Since its merger with Net-a-Porter around two years ago, online retailer Yoox – which started out selling in-season lines and the previous season’s designer collections – has adopted exclusive collaborations in order to create its own design projects. Tie-ups with Italy’s Margherita Missoni and Marni made sense for Milan-based Yoox, and while the website’s latest partnership follows the same domestic route, that is the only predictable thing about it.
Fausto Puglisi is a Sicilian designer whose baroque-meets-biker take on fashion reflects both his homeland and years working in Los Angeles. Flamboyant prints, lashings of gilt accessories and studded leather are his stock-in-trade, high-octane glamour his style – he was formerly at Ungaro and many see a wistfulness for 1980s Versace in his work. Yoox’s decision to ask Puglisi to design kimonos that would appeal to both Japanese and international customers might therefore seem like something of a gamble. That the collection works brilliantly is down to Puglisi’s bold signature prints, superimposed on an entirely traditional garment.
Celebrating the Japanese firework festival of Hanabi in July (when, in a revived tradition, many people wear the informal summer cotton kimono known as a yukata), Puglisi’s kimonos (£305, available from Thursday June 29) take the rectangular panels that make up a yukata, print them onto a roll of fine-cotton gauze and then cut them out and assemble them. Using two of his signature symbols – the flaming sun and the palm tree – he has composed two designs, one with both motifs in geometric “frames” on ivory, the other with suns and cherry blossom on pink, while his graphic obis (sashes) feature the sun’s flames.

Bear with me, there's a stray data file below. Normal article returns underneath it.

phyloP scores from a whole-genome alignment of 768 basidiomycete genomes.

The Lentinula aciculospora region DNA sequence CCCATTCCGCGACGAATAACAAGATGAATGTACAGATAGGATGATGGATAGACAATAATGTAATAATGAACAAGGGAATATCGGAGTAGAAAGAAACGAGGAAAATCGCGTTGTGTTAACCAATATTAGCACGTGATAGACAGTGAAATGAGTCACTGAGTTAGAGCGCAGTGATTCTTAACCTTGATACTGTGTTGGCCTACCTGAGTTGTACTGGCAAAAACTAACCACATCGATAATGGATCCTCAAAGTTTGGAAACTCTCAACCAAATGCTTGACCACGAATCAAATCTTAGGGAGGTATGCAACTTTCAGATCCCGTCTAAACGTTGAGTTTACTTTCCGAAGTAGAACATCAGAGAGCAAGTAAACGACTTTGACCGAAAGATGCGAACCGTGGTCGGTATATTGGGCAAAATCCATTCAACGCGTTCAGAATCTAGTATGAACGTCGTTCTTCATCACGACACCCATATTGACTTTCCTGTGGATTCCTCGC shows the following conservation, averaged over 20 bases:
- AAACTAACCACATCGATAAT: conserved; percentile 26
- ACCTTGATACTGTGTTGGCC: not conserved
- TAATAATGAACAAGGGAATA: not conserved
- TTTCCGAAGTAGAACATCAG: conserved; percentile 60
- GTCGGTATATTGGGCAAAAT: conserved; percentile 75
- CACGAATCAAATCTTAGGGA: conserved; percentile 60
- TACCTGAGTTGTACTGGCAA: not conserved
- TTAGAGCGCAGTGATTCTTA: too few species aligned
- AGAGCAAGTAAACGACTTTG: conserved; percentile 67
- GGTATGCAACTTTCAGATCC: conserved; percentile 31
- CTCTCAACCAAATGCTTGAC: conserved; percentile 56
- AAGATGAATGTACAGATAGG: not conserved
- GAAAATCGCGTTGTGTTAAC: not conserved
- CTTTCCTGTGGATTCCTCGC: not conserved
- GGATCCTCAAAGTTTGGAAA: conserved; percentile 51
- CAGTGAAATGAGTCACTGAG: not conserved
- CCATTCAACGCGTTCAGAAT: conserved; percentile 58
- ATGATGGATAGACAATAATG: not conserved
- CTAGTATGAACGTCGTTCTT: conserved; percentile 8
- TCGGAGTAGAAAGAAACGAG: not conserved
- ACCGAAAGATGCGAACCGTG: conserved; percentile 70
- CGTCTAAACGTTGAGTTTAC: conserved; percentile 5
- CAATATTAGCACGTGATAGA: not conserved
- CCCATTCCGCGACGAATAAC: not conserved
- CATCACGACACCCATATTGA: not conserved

“I’ve always loved Japanese culture, and when Yoox asked me to develop a project on the traditional summer kimono I accepted without hesitation,” says Puglisi. “The perfect geometric shape of the yukata and its adaptability to the female body makes it an impressive canvas.” The kimonos are handmade in Japan and traditionally packaged, and only 50 of each design have been produced. Wear with anything from jeans to an evening dress, but there is one rule – fold the left side over the right. The reverse is regarded in Japan as extremely rude.